On the eighth anniversary of the Lehman Brothers bankruptcy, United States Senator Elizabeth Warren asked the Department of Justice (DOJ) Office of the Inspector General (OIG) to conduct an investigation into the inability of the DOJ to prosecute any of the individuals referred to the agency by the FCIC for potential law-breaking related to the 2008 financial crisis.
Recently-released documents revealed that the FCIC referred nine individuals and 14 corporations to the DOJ in 2010 based on “serious indications of violation(s)” of federal securities or other laws. But none of these individuals or corporations has been criminally prosecuted.
“The outcome of the referrals by the FCIC to the DOJ represents an abysmal failure. It means that key companies and individuals that were responsible for the financial crisis and were the cause of substantial hardship for millions of Americans faced no criminal charges. This failure is outrageous and baffling, and it requires an explanation,” Senator Warren wrote to the OIG.
The senator’s letter provides details of the FCIC’s referrals and the alleged misconduct by these nine individuals and 14 firms, and calls for an IG investigation of DOJ actions taken in response to the FCIC referrals.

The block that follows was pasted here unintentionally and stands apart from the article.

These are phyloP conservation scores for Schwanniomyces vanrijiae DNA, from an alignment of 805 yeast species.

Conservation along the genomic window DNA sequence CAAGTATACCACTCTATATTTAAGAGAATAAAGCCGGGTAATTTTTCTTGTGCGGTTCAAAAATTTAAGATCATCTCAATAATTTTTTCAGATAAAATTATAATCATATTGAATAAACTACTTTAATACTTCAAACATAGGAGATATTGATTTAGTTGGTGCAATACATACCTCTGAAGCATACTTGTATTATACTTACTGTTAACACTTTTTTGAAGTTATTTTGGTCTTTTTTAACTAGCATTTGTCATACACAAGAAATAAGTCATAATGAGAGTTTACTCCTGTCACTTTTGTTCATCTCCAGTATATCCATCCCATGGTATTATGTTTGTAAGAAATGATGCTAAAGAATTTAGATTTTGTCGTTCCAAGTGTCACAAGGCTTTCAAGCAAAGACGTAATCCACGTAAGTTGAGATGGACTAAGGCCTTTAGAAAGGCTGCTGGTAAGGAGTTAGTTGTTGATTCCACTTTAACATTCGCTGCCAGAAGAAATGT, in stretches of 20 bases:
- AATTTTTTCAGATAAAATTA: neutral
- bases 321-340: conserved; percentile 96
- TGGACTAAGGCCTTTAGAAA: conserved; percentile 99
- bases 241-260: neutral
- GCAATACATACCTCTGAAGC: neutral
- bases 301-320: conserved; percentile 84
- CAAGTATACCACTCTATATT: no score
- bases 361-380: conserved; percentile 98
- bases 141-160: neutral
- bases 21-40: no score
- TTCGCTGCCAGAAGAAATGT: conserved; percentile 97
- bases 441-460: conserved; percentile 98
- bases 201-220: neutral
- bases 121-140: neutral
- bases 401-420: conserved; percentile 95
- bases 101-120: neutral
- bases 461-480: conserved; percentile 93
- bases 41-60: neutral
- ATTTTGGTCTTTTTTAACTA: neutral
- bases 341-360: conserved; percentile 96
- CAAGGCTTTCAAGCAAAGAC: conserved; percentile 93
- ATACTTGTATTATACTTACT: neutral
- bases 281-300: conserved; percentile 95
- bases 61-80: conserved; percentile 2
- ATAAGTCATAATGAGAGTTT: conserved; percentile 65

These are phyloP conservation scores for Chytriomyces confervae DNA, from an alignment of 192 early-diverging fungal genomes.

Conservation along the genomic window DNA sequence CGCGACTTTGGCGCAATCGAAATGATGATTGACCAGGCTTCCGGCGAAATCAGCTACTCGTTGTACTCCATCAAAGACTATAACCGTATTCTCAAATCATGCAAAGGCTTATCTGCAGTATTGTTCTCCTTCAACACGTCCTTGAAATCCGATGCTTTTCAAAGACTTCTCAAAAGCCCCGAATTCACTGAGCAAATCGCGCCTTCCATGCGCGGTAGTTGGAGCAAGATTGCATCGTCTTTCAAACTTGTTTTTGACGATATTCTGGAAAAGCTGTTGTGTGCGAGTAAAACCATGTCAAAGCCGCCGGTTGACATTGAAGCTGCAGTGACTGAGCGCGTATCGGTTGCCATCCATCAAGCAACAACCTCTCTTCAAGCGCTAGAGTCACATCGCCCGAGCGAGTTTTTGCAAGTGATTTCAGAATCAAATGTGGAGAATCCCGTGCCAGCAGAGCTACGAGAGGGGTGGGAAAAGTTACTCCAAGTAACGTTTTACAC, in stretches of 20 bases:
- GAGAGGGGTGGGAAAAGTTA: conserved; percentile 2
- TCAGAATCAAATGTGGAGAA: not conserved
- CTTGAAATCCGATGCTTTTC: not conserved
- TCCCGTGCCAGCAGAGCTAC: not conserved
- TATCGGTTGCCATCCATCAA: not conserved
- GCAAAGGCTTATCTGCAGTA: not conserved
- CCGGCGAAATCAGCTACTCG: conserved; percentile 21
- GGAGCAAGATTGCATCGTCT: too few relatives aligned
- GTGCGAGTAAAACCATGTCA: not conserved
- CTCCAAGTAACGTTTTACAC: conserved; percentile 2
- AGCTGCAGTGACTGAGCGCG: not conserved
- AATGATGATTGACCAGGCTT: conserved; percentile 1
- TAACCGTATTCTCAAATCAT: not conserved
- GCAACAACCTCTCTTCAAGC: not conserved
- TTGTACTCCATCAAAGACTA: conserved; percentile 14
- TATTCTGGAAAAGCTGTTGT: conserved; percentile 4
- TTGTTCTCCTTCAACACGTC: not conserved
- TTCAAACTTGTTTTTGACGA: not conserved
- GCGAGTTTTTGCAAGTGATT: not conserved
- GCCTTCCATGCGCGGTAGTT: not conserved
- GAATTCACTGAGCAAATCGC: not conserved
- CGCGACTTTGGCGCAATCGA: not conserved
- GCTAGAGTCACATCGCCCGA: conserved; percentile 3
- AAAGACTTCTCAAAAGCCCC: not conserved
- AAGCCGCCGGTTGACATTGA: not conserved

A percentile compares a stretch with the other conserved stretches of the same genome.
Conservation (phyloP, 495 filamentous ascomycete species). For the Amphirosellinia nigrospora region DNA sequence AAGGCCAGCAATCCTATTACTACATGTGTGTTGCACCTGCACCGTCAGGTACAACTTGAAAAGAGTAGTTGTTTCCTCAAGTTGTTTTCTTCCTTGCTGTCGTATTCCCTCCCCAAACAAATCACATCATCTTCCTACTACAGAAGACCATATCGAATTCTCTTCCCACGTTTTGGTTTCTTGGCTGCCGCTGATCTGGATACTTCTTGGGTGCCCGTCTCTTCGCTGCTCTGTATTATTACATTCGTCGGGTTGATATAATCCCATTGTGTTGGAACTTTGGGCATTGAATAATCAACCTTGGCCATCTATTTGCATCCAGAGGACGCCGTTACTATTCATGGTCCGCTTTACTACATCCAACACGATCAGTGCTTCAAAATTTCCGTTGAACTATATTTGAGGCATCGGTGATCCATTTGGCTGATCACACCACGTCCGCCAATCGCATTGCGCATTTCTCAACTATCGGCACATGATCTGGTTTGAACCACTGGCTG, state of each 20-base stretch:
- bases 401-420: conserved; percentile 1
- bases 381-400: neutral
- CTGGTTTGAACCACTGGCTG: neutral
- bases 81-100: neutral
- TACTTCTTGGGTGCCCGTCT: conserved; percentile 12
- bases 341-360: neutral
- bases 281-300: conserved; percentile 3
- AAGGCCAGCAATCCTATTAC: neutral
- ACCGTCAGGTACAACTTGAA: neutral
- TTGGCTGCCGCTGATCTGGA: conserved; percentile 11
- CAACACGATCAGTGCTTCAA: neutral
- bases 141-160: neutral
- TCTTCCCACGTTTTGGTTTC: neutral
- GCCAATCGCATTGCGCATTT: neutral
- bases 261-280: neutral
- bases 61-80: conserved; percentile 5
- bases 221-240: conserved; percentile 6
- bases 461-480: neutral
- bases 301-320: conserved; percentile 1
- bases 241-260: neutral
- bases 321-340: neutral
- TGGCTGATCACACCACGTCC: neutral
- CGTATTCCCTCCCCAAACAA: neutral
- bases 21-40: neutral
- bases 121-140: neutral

Senator Warren today also wrote to FBI Director James Comey to request that the FBI release its materials related to the investigations and prosecutorial decisions of the companies and individuals named in the FCIC referrals.
The senator’s request comes after Director Comey took the unusual step of releasing records related to the investigation of former Secretary of State Hillary Clinton’s email system, citing “intense public interest.”
The senator wrote, “These new standards present a compelling case for public transparency around the fate of the FCIC referrals. … I can think of no matter of ‘intense public interest’ about which ‘the American people deserve the details’ than the issue of what precisely happened to the criminal referrals that followed the 2008 crash.”
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